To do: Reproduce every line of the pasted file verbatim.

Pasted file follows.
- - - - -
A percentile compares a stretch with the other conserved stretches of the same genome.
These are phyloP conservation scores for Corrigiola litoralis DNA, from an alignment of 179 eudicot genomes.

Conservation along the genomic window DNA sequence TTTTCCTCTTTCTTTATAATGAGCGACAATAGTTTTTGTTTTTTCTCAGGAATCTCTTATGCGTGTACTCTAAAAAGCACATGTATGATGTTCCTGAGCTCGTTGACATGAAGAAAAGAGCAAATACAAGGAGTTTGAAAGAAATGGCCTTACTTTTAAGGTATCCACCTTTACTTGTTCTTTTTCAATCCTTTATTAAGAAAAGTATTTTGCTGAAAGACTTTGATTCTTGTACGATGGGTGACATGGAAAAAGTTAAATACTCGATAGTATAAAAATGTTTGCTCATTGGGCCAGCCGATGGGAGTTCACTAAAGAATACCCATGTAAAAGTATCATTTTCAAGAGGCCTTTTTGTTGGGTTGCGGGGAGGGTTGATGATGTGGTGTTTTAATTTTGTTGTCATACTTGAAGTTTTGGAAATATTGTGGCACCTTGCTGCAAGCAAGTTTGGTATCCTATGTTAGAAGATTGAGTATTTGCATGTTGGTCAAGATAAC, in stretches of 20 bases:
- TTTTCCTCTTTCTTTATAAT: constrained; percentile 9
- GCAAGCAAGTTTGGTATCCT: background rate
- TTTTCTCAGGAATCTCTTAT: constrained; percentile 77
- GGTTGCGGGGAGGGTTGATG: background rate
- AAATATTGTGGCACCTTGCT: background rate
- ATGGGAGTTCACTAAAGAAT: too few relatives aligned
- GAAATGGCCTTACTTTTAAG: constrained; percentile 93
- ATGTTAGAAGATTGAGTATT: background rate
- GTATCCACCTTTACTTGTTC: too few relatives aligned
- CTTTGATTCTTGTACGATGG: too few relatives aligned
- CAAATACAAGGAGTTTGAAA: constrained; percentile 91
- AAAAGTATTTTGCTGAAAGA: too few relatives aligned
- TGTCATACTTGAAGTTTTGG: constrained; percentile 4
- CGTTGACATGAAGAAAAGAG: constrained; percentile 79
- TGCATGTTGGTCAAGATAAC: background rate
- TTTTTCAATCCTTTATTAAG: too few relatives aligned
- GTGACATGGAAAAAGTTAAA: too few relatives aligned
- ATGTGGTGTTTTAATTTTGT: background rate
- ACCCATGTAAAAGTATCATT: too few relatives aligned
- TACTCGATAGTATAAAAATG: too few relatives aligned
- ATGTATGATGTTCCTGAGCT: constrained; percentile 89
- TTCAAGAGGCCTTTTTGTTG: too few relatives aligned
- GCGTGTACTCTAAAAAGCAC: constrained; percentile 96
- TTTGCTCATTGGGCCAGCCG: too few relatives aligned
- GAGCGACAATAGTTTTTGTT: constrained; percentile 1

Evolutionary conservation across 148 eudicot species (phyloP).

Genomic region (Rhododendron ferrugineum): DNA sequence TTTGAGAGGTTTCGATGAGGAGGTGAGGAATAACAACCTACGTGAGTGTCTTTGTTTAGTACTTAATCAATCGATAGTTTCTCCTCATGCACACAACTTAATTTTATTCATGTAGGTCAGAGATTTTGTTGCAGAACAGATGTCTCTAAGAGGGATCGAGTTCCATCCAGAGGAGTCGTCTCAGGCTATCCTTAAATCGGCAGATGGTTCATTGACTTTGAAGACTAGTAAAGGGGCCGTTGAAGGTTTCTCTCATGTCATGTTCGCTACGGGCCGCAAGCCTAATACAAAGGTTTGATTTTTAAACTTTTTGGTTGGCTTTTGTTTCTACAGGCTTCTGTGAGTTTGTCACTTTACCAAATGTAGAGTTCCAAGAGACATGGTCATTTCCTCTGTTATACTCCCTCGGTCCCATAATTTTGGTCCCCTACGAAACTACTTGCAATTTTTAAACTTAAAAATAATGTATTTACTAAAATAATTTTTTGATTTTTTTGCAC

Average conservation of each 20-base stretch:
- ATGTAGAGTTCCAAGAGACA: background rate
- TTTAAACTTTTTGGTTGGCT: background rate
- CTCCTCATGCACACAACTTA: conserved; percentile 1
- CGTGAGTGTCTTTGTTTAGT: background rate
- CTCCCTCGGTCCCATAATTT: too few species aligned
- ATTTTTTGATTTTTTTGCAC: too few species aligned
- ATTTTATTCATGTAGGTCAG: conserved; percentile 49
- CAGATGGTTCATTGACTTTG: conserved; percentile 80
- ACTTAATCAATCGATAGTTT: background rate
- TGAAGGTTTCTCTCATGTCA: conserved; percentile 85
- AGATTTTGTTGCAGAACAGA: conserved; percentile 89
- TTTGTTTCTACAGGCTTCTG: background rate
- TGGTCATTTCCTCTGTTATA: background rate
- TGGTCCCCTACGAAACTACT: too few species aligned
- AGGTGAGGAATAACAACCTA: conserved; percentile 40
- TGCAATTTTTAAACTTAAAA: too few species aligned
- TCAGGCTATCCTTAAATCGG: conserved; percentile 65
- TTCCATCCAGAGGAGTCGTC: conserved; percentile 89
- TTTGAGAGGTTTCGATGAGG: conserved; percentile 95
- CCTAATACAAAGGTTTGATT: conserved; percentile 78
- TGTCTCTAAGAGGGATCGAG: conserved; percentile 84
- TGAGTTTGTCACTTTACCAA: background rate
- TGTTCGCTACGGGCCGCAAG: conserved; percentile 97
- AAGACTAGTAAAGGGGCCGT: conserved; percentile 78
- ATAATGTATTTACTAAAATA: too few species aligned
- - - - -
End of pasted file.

A percentile compares a stretch with the other conserved stretches of the same genome.
These are phyloP conservation scores for Corrigiola litoralis DNA, from an alignment of 179 eudicot genomes.

Conservation along the genomic window DNA sequence TTTTCCTCTTTCTTTATAATGAGCGACAATAGTTTTTGTTTTTTCTCAGGAATCTCTTATGCGTGTACTCTAAAAAGCACATGTATGATGTTCCTGAGCTCGTTGACATGAAGAAAAGAGCAAATACAAGGAGTTTGAAAGAAATGGCCTTACTTTTAAGGTATCCACCTTTACTTGTTCTTTTTCAATCCTTTATTAAGAAAAGTATTTTGCTGAAAGACTTTGATTCTTGTACGATGGGTGACATGGAAAAAGTTAAATACTCGATAGTATAAAAATGTTTGCTCATTGGGCCAGCCGATGGGAGTTCACTAAAGAATACCCATGTAAAAGTATCATTTTCAAGAGGCCTTTTTGTTGGGTTGCGGGGAGGGTTGATGATGTGGTGTTTTAATTTTGTTGTCATACTTGAAGTTTTGGAAATATTGTGGCACCTTGCTGCAAGCAAGTTTGGTATCCTATGTTAGAAGATTGAGTATTTGCATGTTGGTCAAGATAAC, in stretches of 20 bases:
- TTTTCCTCTTTCTTTATAAT: constrained; percentile 9
- GCAAGCAAGTTTGGTATCCT: background rate
- TTTTCTCAGGAATCTCTTAT: constrained; percentile 77
- GGTTGCGGGGAGGGTTGATG: background rate
- AAATATTGTGGCACCTTGCT: background rate
- ATGGGAGTTCACTAAAGAAT: too few relatives aligned
- GAAATGGCCTTACTTTTAAG: constrained; percentile 93
- ATGTTAGAAGATTGAGTATT: background rate
- GTATCCACCTTTACTTGTTC: too few relatives aligned
- CTTTGATTCTTGTACGATGG: too few relatives aligned
- CAAATACAAGGAGTTTGAAA: constrained; percentile 91
- AAAAGTATTTTGCTGAAAGA: too few relatives aligned
- TGTCATACTTGAAGTTTTGG: constrained; percentile 4
- CGTTGACATGAAGAAAAGAG: constrained; percentile 79
- TGCATGTTGGTCAAGATAAC: background rate
- TTTTTCAATCCTTTATTAAG: too few relatives aligned
- GTGACATGGAAAAAGTTAAA: too few relatives aligned
- ATGTGGTGTTTTAATTTTGT: background rate
- ACCCATGTAAAAGTATCATT: too few relatives aligned
- TACTCGATAGTATAAAAATG: too few relatives aligned
- ATGTATGATGTTCCTGAGCT: constrained; percentile 89
- TTCAAGAGGCCTTTTTGTTG: too few relatives aligned
- GCGTGTACTCTAAAAAGCAC: constrained; percentile 96
- TTTGCTCATTGGGCCAGCCG: too few relatives aligned
- GAGCGACAATAGTTTTTGTT: constrained; percentile 1

Evolutionary conservation across 148 eudicot species (phyloP).

Genomic region (Rhododendron ferrugineum): DNA sequence TTTGAGAGGTTTCGATGAGGAGGTGAGGAATAACAACCTACGTGAGTGTCTTTGTTTAGTACTTAATCAATCGATAGTTTCTCCTCATGCACACAACTTAATTTTATTCATGTAGGTCAGAGATTTTGTTGCAGAACAGATGTCTCTAAGAGGGATCGAGTTCCATCCAGAGGAGTCGTCTCAGGCTATCCTTAAATCGGCAGATGGTTCATTGACTTTGAAGACTAGTAAAGGGGCCGTTGAAGGTTTCTCTCATGTCATGTTCGCTACGGGCCGCAAGCCTAATACAAAGGTTTGATTTTTAAACTTTTTGGTTGGCTTTTGTTTCTACAGGCTTCTGTGAGTTTGTCACTTTACCAAATGTAGAGTTCCAAGAGACATGGTCATTTCCTCTGTTATACTCCCTCGGTCCCATAATTTTGGTCCCCTACGAAACTACTTGCAATTTTTAAACTTAAAAATAATGTATTTACTAAAATAATTTTTTGATTTTTTTGCAC

Average conservation of each 20-base stretch:
- ATGTAGAGTTCCAAGAGACA: background rate
- TTTAAACTTTTTGGTTGGCT: background rate
- CTCCTCATGCACACAACTTA: conserved; percentile 1
- CGTGAGTGTCTTTGTTTAGT: background rate
- CTCCCTCGGTCCCATAATTT: too few species aligned
- ATTTTTTGATTTTTTTGCAC: too few species aligned
- ATTTTATTCATGTAGGTCAG: conserved; percentile 49
- CAGATGGTTCATTGACTTTG: conserved; percentile 80
- ACTTAATCAATCGATAGTTT: background rate
- TGAAGGTTTCTCTCATGTCA: conserved; percentile 85
- AGATTTTGTTGCAGAACAGA: conserved; percentile 89
- TTTGTTTCTACAGGCTTCTG: background rate
- TGGTCATTTCCTCTGTTATA: background rate
- TGGTCCCCTACGAAACTACT: too few species aligned
- AGGTGAGGAATAACAACCTA: conserved; percentile 40
- TGCAATTTTTAAACTTAAAA: too few species aligned
- TCAGGCTATCCTTAAATCGG: conserved; percentile 65
- TTCCATCCAGAGGAGTCGTC: conserved; percentile 89
- TTTGAGAGGTTTCGATGAGG: conserved; percentile 95
- CCTAATACAAAGGTTTGATT: conserved; percentile 78
- TGTCTCTAAGAGGGATCGAG: conserved; percentile 84
- TGAGTTTGTCACTTTACCAA: background rate
- TGTTCGCTACGGGCCGCAAG: conserved; percentile 97
- AAGACTAGTAAAGGGGCCGT: conserved; percentile 78
- ATAATGTATTTACTAAAATA: too few species aligned